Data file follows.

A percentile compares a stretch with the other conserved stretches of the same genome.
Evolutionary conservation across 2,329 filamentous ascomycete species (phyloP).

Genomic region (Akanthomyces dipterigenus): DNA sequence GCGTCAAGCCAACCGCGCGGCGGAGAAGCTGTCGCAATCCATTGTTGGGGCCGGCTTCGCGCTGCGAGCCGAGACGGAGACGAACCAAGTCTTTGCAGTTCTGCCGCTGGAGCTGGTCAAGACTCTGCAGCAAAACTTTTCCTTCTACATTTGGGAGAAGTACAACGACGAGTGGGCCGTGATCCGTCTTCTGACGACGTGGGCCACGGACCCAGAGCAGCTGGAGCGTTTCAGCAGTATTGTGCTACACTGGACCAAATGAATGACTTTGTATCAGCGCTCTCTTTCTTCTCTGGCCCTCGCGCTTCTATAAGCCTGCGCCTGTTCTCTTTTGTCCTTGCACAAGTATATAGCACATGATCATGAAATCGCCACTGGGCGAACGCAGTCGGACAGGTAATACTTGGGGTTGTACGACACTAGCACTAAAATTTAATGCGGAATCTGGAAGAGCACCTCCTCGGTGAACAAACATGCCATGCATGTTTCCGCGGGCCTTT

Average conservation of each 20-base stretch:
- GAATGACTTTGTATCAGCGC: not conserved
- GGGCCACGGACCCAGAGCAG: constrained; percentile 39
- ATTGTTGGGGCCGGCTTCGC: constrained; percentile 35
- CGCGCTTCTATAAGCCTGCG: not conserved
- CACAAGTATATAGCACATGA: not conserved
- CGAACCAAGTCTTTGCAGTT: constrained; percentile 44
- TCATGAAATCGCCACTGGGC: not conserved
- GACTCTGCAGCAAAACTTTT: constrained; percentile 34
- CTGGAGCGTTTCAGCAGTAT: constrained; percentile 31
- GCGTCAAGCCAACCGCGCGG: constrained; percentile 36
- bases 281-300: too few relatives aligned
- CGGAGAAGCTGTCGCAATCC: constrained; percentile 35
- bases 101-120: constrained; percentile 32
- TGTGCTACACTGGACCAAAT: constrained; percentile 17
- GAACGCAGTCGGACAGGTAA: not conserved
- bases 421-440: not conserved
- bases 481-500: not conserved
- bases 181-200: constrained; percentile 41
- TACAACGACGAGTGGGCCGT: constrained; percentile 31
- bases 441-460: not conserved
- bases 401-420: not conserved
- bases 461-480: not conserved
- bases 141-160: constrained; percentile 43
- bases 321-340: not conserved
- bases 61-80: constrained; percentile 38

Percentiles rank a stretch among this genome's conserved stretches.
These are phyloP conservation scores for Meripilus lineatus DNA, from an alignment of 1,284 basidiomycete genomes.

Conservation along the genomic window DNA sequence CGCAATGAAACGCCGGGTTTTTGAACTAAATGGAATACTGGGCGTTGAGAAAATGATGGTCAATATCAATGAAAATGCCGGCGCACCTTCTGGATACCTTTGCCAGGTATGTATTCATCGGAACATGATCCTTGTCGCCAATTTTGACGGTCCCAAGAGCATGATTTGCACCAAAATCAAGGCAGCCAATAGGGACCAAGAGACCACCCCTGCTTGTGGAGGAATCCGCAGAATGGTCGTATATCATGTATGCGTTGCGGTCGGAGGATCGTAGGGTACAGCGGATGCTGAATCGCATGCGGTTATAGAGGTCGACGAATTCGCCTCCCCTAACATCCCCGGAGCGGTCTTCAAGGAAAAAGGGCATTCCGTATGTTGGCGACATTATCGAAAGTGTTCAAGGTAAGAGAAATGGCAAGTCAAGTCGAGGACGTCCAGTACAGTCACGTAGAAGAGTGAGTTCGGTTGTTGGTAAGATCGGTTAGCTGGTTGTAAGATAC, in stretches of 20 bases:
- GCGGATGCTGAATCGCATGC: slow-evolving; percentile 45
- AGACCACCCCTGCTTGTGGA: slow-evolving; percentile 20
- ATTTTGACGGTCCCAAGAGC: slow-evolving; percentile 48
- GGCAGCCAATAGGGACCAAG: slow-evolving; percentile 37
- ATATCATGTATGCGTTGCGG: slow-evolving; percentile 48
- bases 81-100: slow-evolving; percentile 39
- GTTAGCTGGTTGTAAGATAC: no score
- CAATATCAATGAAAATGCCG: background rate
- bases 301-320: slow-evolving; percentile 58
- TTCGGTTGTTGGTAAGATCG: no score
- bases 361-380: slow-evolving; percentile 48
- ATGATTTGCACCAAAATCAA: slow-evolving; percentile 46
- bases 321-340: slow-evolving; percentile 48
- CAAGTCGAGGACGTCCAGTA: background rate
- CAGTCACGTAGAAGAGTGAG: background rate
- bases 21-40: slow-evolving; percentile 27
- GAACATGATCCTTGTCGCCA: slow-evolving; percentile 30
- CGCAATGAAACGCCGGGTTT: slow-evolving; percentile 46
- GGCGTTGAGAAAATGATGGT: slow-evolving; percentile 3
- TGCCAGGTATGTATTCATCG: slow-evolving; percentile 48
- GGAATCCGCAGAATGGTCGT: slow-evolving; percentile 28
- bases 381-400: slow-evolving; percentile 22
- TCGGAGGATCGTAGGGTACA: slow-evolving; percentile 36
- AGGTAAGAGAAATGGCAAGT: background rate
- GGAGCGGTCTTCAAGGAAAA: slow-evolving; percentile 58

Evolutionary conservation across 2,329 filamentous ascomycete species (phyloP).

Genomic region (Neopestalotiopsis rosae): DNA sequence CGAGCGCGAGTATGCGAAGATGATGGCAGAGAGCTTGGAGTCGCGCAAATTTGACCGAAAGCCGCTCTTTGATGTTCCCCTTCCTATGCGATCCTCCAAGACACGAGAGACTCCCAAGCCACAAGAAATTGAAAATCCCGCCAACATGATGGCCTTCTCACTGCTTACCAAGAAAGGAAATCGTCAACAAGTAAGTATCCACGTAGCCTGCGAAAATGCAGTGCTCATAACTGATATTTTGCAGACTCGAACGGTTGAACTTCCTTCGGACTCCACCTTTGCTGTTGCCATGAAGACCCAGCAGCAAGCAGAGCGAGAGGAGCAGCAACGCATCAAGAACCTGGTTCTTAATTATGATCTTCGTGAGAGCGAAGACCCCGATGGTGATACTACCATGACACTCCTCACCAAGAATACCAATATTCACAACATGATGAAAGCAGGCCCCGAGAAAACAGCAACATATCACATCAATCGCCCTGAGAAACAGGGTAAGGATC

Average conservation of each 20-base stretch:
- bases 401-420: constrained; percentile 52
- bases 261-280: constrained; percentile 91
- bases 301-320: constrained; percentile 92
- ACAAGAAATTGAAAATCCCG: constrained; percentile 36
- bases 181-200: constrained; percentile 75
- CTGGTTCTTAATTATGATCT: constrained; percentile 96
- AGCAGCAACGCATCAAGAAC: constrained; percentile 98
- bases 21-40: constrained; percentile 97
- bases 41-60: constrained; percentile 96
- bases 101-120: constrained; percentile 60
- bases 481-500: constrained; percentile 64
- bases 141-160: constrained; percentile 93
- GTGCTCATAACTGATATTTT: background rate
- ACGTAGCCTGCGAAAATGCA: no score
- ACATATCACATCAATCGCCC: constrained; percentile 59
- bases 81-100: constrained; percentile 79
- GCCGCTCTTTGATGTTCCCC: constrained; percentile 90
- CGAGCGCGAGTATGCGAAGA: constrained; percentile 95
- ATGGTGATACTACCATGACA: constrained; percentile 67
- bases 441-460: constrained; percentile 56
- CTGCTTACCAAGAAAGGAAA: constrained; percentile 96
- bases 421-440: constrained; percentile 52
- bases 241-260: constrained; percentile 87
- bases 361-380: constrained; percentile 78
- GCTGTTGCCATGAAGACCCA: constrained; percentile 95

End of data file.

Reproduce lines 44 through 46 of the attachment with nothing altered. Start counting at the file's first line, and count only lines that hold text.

- ATGATTTGCACCAAAATCAA: slow-evolving; percentile 46
- bases 321-340: slow-evolving; percentile 48
- CAAGTCGAGGACGTCCAGTA: background rate